Of course there is a world of difference between the players taking one NPC out of commission with a color spray, of the GM forcing a player to be bored for 30+ minutes since his character is stun locked.

Dark Archive

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Sebastian Hirsch wrote:
Thurston Hillman wrote:
I wonder how people would react if these types of characters started showing up as NPCs in future scenarios? :)

Some might learn, others might sees this as a confirmation that their choices were the right ones.

Of course there is a world of difference between the players taking one NPC out of commission with a color spray, of the GM forcing a player to be bored for 30+ minutes since his character is stun locked.

In my experience (Living Greyhawk-Bandit Kingdoms; Living Arcanis) where this was a thing, it leads to continued escalation between players/authors. You inevitably reach a point where people are terrified to play outside their trusted friends, certain builds are the only acceptable ones, and it's not that fun a time for everyone involved.

Hard encounters are fine, when they are at the appropriate difficulty level by level/APL. Tier 1-5 can be challenging without being completely unforgiving, whereas Tier 7-11 generally should be challenging with less margin for error. Making every fight an optimized meatgrinder is not fun, though, and inevitably deters new players from wanting to play at all.


Thurston Hillman wrote:
I wonder how people would react if these types of characters started showing up as NPCs in future scenarios? :)

Actually season 7 has boss fights that aren't too far different from the OPs. Problem is that unlike the OPs assertion its pretty dam easy rip that type of spellcaster apart if you start using all the available options. For example using the spell list that the OP provided only one works on my Alchemist.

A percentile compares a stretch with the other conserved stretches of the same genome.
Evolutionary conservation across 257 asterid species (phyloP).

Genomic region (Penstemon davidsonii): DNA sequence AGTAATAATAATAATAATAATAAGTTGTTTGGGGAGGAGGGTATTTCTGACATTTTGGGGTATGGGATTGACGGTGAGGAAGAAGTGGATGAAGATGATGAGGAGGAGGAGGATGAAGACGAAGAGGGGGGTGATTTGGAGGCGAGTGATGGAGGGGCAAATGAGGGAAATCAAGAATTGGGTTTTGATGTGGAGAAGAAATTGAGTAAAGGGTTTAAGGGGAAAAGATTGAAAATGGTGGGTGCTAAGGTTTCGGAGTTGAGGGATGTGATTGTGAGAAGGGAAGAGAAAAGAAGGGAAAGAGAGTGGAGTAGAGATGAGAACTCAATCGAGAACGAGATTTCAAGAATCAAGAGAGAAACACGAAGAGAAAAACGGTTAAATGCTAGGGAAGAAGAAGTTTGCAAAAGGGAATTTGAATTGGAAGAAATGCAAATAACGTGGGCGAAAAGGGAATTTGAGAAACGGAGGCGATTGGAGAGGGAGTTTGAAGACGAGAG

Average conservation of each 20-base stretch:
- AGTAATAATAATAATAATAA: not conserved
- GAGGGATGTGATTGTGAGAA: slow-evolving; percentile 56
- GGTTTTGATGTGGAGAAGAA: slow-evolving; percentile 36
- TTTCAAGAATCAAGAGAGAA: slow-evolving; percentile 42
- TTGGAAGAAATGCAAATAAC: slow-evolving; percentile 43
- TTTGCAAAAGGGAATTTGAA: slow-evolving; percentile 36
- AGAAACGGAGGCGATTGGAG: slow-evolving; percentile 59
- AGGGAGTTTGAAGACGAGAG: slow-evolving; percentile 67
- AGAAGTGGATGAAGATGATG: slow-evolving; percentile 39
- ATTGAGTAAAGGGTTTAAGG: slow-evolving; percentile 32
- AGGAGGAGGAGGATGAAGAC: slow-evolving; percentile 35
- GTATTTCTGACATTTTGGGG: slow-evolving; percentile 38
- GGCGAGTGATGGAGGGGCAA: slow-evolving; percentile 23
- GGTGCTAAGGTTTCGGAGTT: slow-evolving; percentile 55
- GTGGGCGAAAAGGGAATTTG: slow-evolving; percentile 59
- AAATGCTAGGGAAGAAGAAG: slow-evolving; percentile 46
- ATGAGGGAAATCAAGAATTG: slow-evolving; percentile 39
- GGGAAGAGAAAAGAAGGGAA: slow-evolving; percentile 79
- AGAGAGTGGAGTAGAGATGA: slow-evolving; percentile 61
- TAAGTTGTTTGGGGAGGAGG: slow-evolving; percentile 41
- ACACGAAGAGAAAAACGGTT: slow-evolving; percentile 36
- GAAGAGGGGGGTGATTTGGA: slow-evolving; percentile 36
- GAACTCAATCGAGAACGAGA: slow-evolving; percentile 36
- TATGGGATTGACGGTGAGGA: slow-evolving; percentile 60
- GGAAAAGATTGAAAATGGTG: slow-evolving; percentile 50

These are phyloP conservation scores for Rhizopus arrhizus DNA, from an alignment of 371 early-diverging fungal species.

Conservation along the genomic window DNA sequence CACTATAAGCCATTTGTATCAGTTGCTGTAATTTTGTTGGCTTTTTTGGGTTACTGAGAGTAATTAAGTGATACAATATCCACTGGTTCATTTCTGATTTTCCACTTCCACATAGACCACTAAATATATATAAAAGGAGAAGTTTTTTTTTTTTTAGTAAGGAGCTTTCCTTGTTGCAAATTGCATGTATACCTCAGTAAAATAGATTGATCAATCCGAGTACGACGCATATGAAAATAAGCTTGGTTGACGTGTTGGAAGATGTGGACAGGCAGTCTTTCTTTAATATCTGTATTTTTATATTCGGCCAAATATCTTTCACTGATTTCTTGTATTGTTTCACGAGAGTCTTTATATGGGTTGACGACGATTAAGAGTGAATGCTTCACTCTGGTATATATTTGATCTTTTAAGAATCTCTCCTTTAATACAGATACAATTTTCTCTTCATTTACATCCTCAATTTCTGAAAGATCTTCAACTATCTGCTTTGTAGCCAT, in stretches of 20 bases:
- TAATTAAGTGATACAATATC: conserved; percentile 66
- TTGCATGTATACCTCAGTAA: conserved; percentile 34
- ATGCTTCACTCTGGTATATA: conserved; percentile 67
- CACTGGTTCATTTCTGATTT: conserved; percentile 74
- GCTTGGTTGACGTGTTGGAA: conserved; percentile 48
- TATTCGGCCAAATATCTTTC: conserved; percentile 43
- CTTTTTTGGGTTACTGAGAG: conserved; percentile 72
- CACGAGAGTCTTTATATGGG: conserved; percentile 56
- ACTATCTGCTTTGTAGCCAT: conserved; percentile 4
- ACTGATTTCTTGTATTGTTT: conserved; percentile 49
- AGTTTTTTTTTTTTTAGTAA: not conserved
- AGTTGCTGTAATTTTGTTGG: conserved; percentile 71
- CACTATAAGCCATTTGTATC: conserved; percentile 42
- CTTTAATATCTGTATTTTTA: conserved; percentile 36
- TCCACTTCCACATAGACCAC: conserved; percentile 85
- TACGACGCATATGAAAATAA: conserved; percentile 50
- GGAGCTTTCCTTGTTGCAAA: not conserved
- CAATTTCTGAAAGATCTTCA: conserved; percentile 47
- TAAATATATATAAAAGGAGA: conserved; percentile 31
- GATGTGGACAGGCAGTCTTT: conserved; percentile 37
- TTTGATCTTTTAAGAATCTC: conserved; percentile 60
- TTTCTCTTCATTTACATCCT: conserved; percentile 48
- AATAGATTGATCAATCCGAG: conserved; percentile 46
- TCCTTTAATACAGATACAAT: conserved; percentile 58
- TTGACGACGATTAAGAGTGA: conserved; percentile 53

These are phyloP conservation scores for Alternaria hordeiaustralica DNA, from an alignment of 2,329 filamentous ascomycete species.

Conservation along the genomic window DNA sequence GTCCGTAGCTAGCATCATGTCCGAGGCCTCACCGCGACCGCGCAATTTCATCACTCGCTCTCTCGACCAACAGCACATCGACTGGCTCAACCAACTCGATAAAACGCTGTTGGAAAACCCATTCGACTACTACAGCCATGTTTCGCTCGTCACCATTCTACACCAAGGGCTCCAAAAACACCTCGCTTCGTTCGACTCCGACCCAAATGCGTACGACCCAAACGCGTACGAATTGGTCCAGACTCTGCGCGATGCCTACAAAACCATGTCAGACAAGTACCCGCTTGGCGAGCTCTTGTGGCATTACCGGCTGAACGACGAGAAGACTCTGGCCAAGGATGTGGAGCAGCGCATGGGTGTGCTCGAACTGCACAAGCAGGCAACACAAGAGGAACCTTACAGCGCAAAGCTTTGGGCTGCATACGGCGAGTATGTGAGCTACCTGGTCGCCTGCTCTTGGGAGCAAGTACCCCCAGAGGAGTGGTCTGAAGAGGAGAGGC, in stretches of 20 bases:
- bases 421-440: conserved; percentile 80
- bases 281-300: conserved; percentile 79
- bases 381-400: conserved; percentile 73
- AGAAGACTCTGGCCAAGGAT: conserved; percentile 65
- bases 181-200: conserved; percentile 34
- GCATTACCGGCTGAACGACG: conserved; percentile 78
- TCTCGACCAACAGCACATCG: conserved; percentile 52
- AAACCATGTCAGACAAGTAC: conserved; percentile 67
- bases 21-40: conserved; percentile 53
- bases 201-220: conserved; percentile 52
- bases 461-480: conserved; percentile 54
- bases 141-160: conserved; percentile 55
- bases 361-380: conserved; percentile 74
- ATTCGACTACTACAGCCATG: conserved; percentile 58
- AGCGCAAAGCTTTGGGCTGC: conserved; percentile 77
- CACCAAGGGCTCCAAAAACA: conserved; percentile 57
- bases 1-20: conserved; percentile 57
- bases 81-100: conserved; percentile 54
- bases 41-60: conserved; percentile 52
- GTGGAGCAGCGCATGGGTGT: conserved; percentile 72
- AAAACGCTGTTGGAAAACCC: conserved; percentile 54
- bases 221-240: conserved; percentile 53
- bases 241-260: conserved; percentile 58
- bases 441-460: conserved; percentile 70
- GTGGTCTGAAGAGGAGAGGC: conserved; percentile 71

The Exchange

Thurston Hillman wrote:
I wonder how people would react if these types of characters started showing up as NPCs in future scenarios? :)

I would celebrate and make the counter magic specialist I always wanted to. Right now there is no point in doing such a build.

andreww wrote:
Or maybe we could see a return to hard mode options.

What a glorious day that be.


I found 2 ways to make the other players hate me.

1) Sundering build: You are destroying the treasure!

2) This is for PFS: get Scent, Blind Fighting, and carry an Eversmoking Bottle. You will make everybody Blind, including you, but you'll be mostly okay due to Scent and Blind Fighting. Since the PFS players don't know each other, they don't create characters for each other, and most players don't plan effectively for contingencies like what happens when your opponent is Invisible, or what happens when the lights go out and Darkvision won't work.

Shadow Lodge

My ifrit twins would love you.

Paizo Employee Contributor—Canadian Maplecakes

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I think a lot of the problem is "save or suck" spells, at least in terms of having fun play experiences.

It's really enjoyable to defeat the BBEG with a Hail Mary hideous laughter, but it sure sucks from the GM perspective. Alternatively, using spells like icy prison against PCs make an encounter extremely dicey and potentially unejoyable for the PCs spending their time chipping through ice!

In home games,I'm have a sort of "nuclear agreement" in terms of spell use. Abuse of specific spells essentially meant they were open game from my side of the table. It led to self-control of abusive spells, and the use of such spells as last resorts. Not necessarily a PFS-related thing, but a standalone though on the merits of self control with spells.

There's a place for spells like this. But I don't think ANY party would appreciate an encounter with multiple "save or die" effects stacked against them.

Effective /= necessarily mean fun.

The Exchange

Scott Wilhelm wrote:

I found 2 ways to make the other players hate me.

1) Sundering build: You are destroying the treasure!